Tempe History Museum Image  1898 Electric street lights are installed in the downtown area.
Tempe History Museum Image  1898 The Spanish-American War is fought in the Caribbean and the Pacific.
Tempe History Museum Image  1900 The Sunset Telephone Company brings the first phone service to Tempe.
Tempe History Museum Image  1902 Tempe's first domestic water system is completed.
Tempe History Museum Image  1902 A volunteer fire department is organized in Tempe.
Tempe History Museum Image  1909 Tempe's first high school is constructed.
Tempe History Museum Image  1910 The Kent Decree established guidelines for surface water distribution rights.
Tempe History Museum Image  1911 The Roosevelt Dam is completed on the Salt River.
Tempe History Museum Image  1911 Construction begins on the Ash Avenue Bridge.
Tempe History Museum Image  1912 Arizona becomes the 48th state on February 14, 1912.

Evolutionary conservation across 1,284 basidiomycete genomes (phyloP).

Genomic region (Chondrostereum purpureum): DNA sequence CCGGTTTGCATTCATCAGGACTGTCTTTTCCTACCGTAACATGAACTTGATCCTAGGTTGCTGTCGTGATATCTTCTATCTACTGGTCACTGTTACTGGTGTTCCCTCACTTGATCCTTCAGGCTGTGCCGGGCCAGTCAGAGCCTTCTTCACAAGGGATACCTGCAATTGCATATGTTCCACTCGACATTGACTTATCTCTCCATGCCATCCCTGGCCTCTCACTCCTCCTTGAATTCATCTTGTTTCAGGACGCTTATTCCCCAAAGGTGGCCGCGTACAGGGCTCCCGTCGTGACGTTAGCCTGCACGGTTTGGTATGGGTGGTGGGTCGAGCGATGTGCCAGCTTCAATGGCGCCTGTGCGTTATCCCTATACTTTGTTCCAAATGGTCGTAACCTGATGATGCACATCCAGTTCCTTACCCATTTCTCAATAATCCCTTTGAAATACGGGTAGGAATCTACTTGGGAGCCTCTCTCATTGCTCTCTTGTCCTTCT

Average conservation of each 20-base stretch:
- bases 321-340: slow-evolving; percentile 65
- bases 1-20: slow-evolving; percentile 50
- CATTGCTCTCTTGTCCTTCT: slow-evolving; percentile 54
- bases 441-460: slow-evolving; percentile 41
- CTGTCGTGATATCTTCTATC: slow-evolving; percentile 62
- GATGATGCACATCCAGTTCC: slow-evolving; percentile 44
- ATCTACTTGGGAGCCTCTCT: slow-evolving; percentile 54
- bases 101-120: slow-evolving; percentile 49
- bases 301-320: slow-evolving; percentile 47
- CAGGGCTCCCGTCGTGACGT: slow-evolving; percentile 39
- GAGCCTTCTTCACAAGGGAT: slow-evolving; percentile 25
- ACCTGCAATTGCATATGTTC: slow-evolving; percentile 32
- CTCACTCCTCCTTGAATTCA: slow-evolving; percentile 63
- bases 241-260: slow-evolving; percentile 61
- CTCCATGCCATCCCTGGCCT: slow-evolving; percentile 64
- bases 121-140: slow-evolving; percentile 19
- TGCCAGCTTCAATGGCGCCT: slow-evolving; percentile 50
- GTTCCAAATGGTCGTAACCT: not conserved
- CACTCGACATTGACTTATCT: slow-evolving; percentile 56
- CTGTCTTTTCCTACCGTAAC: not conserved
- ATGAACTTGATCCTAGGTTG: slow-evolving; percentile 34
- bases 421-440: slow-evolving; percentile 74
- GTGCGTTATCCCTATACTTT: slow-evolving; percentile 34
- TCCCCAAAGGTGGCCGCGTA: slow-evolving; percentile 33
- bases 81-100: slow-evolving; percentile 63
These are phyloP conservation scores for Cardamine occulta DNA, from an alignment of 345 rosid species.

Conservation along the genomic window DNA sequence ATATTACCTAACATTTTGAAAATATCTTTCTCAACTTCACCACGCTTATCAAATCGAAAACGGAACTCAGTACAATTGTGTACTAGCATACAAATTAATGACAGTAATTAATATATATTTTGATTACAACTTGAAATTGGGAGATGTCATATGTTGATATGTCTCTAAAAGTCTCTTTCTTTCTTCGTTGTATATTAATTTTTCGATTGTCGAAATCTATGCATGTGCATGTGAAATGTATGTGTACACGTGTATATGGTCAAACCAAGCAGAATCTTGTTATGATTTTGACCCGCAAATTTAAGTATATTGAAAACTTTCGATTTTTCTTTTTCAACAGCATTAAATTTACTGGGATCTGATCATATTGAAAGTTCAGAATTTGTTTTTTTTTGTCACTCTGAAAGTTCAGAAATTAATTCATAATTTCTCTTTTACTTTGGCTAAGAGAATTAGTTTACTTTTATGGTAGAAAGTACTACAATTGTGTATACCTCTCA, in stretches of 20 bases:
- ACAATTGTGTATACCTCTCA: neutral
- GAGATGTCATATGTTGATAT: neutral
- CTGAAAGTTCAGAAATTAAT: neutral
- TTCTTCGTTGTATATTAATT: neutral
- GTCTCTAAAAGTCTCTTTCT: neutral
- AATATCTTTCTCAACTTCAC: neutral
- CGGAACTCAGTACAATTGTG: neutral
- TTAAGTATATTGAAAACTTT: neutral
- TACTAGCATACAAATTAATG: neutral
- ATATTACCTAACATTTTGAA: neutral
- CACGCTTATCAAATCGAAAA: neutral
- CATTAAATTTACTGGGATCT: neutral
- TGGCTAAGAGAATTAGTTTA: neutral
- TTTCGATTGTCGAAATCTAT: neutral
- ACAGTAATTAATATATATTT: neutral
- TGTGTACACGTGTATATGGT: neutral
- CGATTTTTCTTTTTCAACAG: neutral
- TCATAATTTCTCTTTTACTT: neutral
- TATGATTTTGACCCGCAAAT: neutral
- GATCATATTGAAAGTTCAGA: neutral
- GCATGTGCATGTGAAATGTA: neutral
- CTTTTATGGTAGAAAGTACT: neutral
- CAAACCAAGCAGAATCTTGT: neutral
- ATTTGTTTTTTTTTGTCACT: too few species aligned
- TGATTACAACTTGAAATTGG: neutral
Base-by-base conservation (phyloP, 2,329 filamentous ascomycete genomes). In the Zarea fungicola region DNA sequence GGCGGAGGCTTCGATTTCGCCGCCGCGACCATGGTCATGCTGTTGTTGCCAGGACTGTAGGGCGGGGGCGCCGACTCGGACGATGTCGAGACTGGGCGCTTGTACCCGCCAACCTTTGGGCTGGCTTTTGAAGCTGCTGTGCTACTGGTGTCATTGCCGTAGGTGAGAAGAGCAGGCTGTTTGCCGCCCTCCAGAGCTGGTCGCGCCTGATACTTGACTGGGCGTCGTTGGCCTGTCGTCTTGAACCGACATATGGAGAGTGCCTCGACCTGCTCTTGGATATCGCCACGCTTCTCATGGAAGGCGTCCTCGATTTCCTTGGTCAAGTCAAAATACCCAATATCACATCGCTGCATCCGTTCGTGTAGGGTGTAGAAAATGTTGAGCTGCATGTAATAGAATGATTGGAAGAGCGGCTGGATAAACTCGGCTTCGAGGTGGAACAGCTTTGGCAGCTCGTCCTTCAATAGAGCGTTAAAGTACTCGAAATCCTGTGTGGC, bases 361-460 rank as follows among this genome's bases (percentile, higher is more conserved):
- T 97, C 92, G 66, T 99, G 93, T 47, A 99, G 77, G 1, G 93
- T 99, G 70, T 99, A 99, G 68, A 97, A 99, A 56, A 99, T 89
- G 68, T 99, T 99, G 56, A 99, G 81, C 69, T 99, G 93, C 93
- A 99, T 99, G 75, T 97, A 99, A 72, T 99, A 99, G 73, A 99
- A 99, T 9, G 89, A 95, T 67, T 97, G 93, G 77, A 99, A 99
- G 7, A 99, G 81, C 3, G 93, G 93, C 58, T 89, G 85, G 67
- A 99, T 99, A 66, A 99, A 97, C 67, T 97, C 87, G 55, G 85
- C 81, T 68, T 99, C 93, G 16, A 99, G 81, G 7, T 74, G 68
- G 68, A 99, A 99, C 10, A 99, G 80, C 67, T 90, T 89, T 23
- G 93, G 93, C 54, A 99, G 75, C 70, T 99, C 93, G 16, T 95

Tempe History Museum Image  1912 Carl Trumbull Hayden is elected to the United States House of Representatives.
Tempe History Museum Image  1912 The first municipal sewer system is constructed.
Tempe History Museum Image  1913 The first municipal sewer system is constructed.
Tempe History Museum Image  1914-18 World War I is fought in Europe.
Tempe History Museum Image  1915 Town Council passed Ordinance No. 108, establishing a Department of Public Works responsible for water, sewer, public buildings, parks, grounds, and repair of streets.
Tempe History Museum Image  1920 The price of cotton plummets, leading to financial disaster for cotton farmers in the Salt River Valley. Tempe, home of the local cotton growers association, is hit particularly hard.
Tempe History Museum Image  1920 Tempe has a population of 1900.
Tempe History Museum Image  1923 The Farmer and Merchants Bank fails.
Tempe History Museum Image  1923 The Tempe Irrigating Canal Company becomes part of the Salt River Project.